Newman News from the Capitol Week 4 February 5, 2018

Newman News from the Capitol Week 4 February 5, 2018
When most people hear the word “Senate,” they think of the United States Senate, a
legislative body known for moving very slowly. Judging from this year’s session, the Senate of
Virginia is very different from the Senate in Washington.
My fellow senators and I have already passed over 200 bills during this year’s session.
Having completed work on more than half of the bills submitted by our members, we are in the
midst of the Senate’s most productive General Assembly session in anyone’s memory.
Even though the General Assembly will ultimately approve hundreds of bills, and send
them on to Governor Northam for his consideration, you won’t likely hear the details of all of
them described in local media accounts. As is the case with most sessions, the attention of the
media is drawn towards “high profile” legislation.
In the world of covering government, “high profile” has become a synonym for
“partisan.” If you’re watching the six o’clock news and hear about an issue we’re discussing at
the Capitol, the odds are pretty good the report will be about a bill on which Democrats and
Republicans do not agree.
In reality, a small percentage of the legislation that is passed each session falls into that
category. While in the Senate of Virginia many bills that are passed win approval without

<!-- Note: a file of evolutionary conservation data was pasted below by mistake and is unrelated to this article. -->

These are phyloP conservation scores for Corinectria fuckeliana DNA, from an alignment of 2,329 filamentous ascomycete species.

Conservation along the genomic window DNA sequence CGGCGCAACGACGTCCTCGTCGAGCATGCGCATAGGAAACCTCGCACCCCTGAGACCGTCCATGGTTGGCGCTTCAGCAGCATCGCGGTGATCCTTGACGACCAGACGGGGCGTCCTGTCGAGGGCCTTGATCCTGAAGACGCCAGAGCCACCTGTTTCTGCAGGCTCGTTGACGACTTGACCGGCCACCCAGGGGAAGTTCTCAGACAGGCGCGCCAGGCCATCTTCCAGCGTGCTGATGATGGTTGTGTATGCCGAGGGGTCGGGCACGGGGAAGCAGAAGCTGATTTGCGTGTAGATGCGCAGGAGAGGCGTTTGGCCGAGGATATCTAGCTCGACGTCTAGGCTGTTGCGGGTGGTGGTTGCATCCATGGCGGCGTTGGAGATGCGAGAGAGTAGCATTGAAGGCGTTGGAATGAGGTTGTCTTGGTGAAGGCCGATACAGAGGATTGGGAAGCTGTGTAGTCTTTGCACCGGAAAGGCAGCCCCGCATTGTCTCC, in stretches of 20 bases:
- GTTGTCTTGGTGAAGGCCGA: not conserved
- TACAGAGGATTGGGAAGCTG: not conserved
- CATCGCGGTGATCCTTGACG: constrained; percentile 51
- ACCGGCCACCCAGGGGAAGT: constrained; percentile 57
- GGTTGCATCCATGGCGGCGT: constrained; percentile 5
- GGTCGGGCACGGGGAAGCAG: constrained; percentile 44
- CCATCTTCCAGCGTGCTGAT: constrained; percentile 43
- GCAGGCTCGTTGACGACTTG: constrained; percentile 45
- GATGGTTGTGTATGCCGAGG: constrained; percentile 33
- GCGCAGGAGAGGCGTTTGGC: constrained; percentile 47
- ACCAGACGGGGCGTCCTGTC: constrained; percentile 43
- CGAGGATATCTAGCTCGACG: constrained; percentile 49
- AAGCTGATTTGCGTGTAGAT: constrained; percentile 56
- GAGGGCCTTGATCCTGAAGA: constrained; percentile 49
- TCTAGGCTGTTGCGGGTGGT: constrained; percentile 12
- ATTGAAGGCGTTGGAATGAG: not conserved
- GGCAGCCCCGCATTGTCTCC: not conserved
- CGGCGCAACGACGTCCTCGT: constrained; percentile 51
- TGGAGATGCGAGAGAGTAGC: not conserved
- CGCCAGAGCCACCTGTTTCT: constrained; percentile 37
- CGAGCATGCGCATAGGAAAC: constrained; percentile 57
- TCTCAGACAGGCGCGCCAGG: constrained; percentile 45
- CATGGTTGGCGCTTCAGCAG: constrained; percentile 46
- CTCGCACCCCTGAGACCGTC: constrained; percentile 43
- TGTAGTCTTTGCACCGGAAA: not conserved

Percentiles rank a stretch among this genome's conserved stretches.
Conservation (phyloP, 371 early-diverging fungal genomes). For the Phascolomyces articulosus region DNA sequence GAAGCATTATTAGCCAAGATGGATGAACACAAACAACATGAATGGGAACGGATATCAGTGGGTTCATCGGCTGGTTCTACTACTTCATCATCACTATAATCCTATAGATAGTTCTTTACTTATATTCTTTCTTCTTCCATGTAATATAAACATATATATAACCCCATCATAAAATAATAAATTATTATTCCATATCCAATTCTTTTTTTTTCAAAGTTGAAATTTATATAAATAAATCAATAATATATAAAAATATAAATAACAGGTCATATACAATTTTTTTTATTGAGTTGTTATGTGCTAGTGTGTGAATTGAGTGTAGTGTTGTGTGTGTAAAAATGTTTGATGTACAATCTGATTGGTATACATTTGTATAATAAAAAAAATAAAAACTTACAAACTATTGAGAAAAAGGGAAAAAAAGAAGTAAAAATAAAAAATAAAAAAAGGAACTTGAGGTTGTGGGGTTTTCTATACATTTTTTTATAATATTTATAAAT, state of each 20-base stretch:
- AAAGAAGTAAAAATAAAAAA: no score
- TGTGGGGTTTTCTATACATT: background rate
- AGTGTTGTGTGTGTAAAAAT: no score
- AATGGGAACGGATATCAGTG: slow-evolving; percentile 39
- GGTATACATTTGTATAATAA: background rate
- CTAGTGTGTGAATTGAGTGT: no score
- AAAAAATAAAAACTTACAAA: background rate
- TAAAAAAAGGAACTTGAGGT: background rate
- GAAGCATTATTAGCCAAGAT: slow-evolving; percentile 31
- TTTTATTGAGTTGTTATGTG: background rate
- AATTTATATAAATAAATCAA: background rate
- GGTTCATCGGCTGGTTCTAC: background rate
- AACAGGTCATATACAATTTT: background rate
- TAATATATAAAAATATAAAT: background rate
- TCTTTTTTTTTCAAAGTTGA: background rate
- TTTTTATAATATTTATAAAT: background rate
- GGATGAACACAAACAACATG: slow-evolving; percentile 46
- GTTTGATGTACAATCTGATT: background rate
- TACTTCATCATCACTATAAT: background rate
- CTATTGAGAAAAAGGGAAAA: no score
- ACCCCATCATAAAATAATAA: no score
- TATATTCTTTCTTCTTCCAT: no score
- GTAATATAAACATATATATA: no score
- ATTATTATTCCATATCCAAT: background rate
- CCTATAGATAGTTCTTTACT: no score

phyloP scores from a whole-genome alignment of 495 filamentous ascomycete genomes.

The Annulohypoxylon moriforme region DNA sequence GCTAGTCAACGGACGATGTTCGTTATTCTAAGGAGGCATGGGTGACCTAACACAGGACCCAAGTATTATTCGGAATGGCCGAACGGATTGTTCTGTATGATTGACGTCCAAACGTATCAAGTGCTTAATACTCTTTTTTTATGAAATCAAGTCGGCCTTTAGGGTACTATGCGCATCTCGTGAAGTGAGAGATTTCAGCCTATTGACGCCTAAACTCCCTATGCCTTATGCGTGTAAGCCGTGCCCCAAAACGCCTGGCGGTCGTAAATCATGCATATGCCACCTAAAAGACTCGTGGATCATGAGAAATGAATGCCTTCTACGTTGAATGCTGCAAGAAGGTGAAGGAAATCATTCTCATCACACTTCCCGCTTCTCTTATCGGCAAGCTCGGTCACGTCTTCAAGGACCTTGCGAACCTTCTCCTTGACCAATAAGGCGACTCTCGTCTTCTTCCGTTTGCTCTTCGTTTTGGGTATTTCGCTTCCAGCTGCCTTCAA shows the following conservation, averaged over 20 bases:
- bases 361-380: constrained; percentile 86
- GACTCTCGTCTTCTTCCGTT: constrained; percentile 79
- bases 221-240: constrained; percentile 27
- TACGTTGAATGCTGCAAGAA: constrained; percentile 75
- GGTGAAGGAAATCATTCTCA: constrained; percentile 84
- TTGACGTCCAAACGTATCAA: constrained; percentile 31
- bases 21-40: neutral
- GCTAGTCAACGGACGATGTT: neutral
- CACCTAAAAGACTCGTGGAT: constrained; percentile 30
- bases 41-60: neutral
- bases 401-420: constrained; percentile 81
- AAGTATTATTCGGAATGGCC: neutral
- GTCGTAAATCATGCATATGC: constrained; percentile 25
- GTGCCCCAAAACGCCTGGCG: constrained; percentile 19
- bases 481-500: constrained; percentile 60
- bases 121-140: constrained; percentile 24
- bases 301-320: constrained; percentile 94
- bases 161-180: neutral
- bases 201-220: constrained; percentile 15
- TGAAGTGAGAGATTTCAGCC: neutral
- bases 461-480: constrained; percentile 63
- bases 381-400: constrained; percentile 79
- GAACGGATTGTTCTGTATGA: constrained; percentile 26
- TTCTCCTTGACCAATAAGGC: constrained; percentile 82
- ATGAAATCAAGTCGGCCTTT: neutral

opposition because of the time we spend to get the policy right.
With the Senate completing its work expeditiously, there was action on several of my
bills this week. My bill SB 969 will make sure our children have a solid background in the
traditions of American and Virginia history. Next, my bill, SB 368 provides incoming teachers
who are preparing to be reading specialists additional training in dyslexia. I also pressed for SB
965 that would remove the provisions of a bill passed four years that resulted in electric bills
being higher than they should have been.
The Pocahontas Building, our “temporary” home, was filled with visitors from across
Virginia this week, including several from home. We enjoyed meeting students from Lynchburg
College and Liberty University. We also welcomed Mayor Joan Foster. Vice-Mayor Treney
Tweedy, Councilmembers Mary Jane Dolan and Sterling Wilder.
There’s only one week to go before crossover, the legislative halfway mark of the
session. With a new month upon us, we are also getting closer to the point in the session where
we approve Virginia’s two-year budget.
If you’re paying a visit to Virginia’s historic Capitol before we adjourn on March 10,
please make it a point to stop by our offices. You can also contact us by writing us at or calling our office at (804) 698-7523.
Thanks for taking the time to keep up with the latest news from Richmond. I’ll be back
next week with more.